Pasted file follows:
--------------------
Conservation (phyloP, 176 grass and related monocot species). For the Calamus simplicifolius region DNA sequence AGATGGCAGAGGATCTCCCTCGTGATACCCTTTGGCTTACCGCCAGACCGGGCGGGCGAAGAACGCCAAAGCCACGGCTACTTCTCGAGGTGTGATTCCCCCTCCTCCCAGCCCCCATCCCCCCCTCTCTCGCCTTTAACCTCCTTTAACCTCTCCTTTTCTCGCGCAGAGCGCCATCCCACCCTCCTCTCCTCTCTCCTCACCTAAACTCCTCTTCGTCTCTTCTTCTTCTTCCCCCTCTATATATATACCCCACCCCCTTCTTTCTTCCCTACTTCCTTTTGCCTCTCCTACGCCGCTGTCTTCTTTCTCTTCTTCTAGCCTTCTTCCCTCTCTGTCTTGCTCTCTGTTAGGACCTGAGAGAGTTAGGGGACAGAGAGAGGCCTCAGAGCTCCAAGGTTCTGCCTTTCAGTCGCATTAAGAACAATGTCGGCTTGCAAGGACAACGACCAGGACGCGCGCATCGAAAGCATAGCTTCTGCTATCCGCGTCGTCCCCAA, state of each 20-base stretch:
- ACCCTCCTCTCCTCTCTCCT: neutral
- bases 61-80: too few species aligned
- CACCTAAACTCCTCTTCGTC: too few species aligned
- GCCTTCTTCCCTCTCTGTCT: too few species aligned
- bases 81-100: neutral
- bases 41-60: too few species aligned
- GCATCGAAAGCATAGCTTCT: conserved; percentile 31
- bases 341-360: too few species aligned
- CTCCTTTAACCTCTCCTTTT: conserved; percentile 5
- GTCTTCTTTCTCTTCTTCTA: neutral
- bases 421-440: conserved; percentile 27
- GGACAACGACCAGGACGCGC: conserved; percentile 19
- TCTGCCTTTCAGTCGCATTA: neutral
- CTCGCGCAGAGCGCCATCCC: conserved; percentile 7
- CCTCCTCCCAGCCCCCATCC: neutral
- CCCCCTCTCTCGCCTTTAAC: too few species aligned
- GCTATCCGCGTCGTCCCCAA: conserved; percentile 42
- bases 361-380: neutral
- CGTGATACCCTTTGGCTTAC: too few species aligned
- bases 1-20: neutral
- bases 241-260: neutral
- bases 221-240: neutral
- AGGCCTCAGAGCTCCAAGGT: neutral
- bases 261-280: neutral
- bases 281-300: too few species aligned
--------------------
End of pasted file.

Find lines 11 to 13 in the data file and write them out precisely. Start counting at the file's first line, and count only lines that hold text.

- GTCTTCTTTCTCTTCTTCTA: neutral
- bases 421-440: conserved; percentile 27
- GGACAACGACCAGGACGCGC: conserved; percentile 19